Inflation is currently pushing many people in the Ruhr area to their limits. Just before the festival, many people ask themselves whether they can even afford the Christmas tree this year. Because the cost of living has exploded in many places in the past few months.
Fuel, gas, electricity, food, building materials and and and. Many companies have had to increase their prices, sometimes extremely, in the past few months. Not only in the Ruhr area, many people therefore have to turn over every cent twice. Do they now have to dig deeper into their pockets when buying a Christmas tree?
Christmas tree in the Ruhr area: This is the prize this year
The answer to that is reassuring. “The prices will remain within the range of the previous year,” promises Eberhard Hennecke from the State Association for Horticulture in North Rhine-Westphalia when asked by DER WESTEN. The board of directors of the specialist group for Christmas tree and greenery producers announced that there could be occasional moderate price increases. But like last year, it would remain at 21 to 27 euros per linear meter of Nordmann fir.
“We can bring you some good news,” says Hennecke, looking at the insane prices of other goods. However, he emphasizes that individual companies could increase their Christmas trees by 1 to 2 euros compared to the previous year. Such a moderate price increase is also their “right” given the rise in fuel prices.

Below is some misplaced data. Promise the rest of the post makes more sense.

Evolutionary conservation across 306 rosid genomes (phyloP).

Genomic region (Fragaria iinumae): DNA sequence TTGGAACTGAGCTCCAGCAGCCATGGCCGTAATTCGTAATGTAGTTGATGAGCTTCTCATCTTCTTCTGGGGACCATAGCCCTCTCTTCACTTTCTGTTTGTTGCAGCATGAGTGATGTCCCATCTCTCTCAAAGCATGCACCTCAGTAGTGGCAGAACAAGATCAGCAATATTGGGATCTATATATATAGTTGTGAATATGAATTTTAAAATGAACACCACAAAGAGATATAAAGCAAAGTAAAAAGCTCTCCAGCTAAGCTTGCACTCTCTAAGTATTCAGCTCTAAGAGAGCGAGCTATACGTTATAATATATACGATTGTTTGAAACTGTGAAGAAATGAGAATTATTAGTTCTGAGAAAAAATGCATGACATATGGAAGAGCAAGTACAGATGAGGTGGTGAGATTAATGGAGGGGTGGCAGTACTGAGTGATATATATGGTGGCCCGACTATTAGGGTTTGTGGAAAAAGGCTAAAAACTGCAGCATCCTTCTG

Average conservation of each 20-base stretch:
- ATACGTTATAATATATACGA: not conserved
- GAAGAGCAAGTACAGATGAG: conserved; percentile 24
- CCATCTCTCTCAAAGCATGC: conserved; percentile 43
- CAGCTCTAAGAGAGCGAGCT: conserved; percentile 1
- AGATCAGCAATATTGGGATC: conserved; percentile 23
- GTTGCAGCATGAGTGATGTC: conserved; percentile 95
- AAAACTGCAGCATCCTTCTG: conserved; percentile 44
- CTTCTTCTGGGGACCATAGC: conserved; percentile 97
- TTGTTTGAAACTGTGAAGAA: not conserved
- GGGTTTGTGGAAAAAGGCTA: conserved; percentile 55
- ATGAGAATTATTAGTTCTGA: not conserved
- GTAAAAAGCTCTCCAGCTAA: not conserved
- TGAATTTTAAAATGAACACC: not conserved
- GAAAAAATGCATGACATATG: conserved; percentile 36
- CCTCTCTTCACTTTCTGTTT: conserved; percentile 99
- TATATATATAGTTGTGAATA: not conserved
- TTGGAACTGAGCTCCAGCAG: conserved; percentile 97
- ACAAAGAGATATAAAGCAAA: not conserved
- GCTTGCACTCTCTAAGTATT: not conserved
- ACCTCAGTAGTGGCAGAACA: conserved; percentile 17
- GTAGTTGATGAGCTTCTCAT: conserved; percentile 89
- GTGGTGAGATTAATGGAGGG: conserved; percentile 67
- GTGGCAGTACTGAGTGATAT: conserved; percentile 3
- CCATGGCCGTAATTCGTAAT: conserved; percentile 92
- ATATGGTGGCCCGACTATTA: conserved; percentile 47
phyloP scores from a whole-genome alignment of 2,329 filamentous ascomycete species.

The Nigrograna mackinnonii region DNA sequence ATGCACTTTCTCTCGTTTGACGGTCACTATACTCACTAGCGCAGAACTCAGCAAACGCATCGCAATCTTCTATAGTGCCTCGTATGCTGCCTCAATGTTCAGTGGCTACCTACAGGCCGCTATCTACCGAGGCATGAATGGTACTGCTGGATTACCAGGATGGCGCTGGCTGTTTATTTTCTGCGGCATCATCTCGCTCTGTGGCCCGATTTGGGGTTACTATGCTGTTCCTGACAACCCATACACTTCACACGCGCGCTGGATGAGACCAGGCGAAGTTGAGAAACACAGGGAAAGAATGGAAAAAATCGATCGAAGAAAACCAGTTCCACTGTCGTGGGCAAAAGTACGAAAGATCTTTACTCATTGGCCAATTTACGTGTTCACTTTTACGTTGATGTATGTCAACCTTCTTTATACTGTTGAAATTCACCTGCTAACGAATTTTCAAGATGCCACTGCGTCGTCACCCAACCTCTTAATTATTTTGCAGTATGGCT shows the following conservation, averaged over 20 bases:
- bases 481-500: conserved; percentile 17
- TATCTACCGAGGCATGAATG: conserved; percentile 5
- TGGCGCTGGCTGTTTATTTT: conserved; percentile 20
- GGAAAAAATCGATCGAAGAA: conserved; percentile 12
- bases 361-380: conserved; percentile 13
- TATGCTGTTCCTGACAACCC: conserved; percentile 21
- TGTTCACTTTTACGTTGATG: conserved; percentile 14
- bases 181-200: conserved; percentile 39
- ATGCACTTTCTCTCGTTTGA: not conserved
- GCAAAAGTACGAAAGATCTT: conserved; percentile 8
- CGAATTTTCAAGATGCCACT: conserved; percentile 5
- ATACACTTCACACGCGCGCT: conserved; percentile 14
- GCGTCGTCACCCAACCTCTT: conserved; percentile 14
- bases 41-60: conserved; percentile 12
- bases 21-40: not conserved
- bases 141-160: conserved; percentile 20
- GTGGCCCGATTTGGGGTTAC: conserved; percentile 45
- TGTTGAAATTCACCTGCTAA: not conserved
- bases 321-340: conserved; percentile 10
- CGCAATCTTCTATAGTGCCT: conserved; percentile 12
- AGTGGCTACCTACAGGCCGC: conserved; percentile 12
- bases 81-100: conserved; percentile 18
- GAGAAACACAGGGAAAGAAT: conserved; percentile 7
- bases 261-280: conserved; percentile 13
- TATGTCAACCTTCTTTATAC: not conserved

These Christmas trees threaten higher prices
Rudolf Kroll assesses the price development in a similar way. The Christmas tree dealer, who sells his firs in Bochum, Herne and Dortmund, expects a price increase of at most one euro for a 40-euro tree. The purchase prices at wholesalers have increased by three to four percent. But the dealers probably don’t want to pass the price on to consumers, says Kroll.
However, the head of the family business makes a restriction. Larger trees are likely to cost more this year. Only a few of them fit on trucks. The fuel prices are making them more expensive. “But then we’re talking about trees in the five to six meter category,” says Kroll and continues: “That doesn’t apply to the masses, but to hospitals and old people’s homes, for example.”
When buying a Christmas tree, there will be no price shock this year. One can only hope that the budget is not already used up by the cost of living before the festival.